[swift-evolution] Issues with 0005-Better Translation of Objective-C APIs Into Swift

Dave Abrahams dabrahams at apple.com
Tue Feb 2 18:54:54 CST 2016

on Tue Feb 02 2016, David Owens II <swift-evolution at swift.org> wrote:

>> On Feb 2, 2016, at 12:48 PM, Jarod Long via swift-evolution
>> <swift-evolution at swift.org> wrote:
>> This is definitely more clear when you completely separate these
>> lines from their context, but code isn't written or read in complete
>> isolation like this, so I think these examples significantly
>> exaggerate the ambiguity of the pattern in the real world.
>> Even if you only make the minor change of renaming p to proximity
>> (which is really what it should be), the first example becomes
>> pretty clear:
>>> let next = current.updating(proximity)
> I just want to comment on this as I keep seeing this for arguments on
> the lists. APIs themselves should not be relying on well named inputs
> into them to create clear API signatures.

I don't think *anybody* on this list believes they should.

> The following version of the API is significantly more clear with no
> requirement of the variable names to be matched to the expectations of
> the API signature:
> let next = current.updating(proximity: p)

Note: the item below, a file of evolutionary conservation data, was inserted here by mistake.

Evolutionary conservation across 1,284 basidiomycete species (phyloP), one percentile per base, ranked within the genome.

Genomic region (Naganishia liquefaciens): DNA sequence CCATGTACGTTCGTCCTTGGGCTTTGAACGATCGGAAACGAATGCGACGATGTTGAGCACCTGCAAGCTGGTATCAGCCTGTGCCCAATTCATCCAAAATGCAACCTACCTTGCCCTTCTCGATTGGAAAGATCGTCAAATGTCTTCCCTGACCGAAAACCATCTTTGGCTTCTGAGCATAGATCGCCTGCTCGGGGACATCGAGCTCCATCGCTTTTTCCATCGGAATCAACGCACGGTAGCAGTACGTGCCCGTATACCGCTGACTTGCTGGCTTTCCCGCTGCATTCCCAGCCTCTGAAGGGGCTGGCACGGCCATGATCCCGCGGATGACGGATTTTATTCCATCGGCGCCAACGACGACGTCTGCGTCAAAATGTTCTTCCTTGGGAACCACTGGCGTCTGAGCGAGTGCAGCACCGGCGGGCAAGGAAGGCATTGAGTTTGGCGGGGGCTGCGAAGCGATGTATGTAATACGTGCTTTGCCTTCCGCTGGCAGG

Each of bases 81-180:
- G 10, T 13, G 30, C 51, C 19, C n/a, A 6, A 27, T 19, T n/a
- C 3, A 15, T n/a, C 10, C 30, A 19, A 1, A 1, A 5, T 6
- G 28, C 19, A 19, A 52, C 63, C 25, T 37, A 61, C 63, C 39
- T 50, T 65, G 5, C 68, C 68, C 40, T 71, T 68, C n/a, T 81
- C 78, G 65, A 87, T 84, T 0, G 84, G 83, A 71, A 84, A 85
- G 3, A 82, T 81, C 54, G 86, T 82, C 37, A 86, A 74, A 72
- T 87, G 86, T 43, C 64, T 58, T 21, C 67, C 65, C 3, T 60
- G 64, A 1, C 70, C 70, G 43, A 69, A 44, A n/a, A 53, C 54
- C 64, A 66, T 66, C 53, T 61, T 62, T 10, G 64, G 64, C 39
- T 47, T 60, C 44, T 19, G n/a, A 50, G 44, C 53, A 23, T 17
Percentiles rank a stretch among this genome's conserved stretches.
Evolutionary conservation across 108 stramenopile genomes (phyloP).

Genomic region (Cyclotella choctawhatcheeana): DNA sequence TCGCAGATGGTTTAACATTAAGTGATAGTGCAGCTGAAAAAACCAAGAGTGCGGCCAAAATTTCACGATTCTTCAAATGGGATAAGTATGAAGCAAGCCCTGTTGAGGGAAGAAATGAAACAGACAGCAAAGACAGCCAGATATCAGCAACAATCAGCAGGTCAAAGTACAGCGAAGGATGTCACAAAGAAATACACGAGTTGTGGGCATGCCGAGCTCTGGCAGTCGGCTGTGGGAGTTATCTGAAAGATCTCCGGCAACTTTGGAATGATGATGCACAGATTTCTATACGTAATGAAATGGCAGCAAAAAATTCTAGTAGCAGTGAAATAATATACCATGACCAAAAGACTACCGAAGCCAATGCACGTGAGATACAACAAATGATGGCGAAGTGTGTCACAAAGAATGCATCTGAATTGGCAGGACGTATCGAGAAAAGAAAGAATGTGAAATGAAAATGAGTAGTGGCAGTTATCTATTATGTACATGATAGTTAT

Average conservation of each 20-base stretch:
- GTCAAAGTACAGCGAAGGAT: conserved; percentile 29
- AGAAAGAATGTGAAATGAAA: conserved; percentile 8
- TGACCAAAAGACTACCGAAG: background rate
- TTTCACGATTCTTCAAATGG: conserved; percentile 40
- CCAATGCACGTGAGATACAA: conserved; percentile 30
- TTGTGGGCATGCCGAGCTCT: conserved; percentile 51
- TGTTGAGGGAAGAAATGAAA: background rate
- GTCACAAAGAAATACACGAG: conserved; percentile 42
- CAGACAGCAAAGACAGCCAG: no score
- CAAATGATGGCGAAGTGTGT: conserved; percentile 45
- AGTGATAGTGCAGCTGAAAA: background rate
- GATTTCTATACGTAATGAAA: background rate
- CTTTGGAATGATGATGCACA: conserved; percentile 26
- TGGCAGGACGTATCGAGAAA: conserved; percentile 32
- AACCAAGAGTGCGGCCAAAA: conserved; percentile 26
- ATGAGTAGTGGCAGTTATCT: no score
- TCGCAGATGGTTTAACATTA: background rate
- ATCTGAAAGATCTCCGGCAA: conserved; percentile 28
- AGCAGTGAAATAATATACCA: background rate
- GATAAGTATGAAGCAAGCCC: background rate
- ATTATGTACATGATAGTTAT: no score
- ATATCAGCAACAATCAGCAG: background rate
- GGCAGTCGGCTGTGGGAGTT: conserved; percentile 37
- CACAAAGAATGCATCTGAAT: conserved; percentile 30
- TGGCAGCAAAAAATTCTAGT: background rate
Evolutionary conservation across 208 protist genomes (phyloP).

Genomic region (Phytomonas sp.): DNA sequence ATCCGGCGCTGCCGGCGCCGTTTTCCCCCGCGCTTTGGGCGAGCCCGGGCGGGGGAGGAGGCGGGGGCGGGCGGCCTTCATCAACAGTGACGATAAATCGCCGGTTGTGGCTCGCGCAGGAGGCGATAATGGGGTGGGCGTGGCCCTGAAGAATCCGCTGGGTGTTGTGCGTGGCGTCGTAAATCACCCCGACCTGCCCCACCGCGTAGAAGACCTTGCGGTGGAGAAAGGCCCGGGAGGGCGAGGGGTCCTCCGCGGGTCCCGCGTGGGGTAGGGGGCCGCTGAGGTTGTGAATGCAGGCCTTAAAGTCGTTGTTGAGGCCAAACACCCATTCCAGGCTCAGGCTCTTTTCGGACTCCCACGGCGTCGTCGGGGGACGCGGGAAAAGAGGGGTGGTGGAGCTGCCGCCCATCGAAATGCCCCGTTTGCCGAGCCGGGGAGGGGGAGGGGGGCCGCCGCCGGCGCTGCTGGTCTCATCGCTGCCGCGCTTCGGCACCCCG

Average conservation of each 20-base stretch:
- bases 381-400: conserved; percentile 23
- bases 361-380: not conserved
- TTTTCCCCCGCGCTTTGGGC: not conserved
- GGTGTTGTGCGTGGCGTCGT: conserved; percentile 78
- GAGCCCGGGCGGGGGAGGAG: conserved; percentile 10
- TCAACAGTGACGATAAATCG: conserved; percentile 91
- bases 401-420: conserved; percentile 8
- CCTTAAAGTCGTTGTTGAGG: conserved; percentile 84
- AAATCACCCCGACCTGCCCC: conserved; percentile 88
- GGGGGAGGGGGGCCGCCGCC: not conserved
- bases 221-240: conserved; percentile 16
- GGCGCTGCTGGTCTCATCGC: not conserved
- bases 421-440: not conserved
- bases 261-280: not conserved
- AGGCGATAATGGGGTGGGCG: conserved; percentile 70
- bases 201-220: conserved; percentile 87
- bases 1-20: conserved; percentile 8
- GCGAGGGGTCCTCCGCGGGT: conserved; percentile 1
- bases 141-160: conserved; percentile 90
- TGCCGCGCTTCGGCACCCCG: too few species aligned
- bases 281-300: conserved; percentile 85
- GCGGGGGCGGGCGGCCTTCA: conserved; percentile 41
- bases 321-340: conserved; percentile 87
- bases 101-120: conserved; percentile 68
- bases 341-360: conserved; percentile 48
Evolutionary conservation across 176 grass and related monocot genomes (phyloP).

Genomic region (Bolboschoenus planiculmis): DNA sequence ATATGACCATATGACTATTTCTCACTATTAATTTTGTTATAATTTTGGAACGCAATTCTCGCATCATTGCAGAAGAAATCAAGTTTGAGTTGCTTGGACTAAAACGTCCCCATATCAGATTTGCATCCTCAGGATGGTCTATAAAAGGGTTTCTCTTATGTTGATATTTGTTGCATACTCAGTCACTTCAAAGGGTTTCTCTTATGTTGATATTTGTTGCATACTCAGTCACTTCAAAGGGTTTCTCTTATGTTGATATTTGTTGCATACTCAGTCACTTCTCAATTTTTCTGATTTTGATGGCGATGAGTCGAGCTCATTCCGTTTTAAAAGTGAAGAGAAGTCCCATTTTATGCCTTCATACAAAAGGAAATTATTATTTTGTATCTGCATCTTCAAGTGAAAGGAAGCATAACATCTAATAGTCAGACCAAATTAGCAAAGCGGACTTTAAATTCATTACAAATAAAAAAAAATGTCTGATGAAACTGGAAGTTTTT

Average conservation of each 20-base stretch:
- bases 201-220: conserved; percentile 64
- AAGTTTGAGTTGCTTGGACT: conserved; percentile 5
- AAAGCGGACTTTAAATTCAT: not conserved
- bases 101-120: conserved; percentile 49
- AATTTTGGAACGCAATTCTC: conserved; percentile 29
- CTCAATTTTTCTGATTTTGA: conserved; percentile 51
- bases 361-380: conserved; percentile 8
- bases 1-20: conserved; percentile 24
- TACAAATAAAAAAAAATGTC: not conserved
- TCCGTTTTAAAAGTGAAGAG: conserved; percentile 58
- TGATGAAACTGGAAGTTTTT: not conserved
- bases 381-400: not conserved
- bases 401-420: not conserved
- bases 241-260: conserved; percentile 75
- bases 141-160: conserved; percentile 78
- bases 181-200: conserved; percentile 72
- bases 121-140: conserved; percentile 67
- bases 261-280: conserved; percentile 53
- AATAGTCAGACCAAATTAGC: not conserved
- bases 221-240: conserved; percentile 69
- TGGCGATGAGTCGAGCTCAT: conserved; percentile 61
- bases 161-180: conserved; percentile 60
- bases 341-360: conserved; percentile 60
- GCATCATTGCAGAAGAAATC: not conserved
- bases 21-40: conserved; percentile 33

Either of these, IMO, clarify that API much better:

  let next = current.replacingProximityWith(p)
  let next = current.settingProximityTo(p)

but so what?  The example started with a poor API; there are any number
of things one could do to improve it.

> Similarly,
> let content = listItemView.text.trimming(characters: .whitespaceAndNewlines)
> At least I have some context at the call site what the purpose of
> .whitespaceAndNewlines.

You wouldn't say "go to the garden and trim the plant: rhododendrons".
It isn't necessary for comprehension.  Why do you feel characters: is
necessary here?

>> Ultimately, I don't think this is a very difficult pattern to
>> learn. Maybe the first handful of times you see it you'll need to
>> read the documentation to know exactly what it's doing, but once
>> you've seen it a few times, it's an instantly recognizable
>> pattern. If you see a gerund method, it returns a new thing by doing
>> the verb to the thing. Is it worth the redundancy and noise to save
>> new developers from possibly needing to look at a method's
>> documentation a few times?
> I really do not like the -ing form; it reads backwards. I intuitively
> expected the object of the “trimming” to be the parameters, not the
> instance invoking the method.
> let content = listItemView.text.trimmed(characters: .whitespaceAndNewlines)
> Whereas when I read the above, it’s natural to read that the "text is
> trimmed with” the parameter set. The former is, “the text is trimming
> with” the parameter set.

This is why you're supposed to first try the "ed" form.  The "ing" form
only comes into play (quoting the guidelines):

     When adding “ed” is not grammatical because the verb has a direct

and in those cases, it reads forwards.


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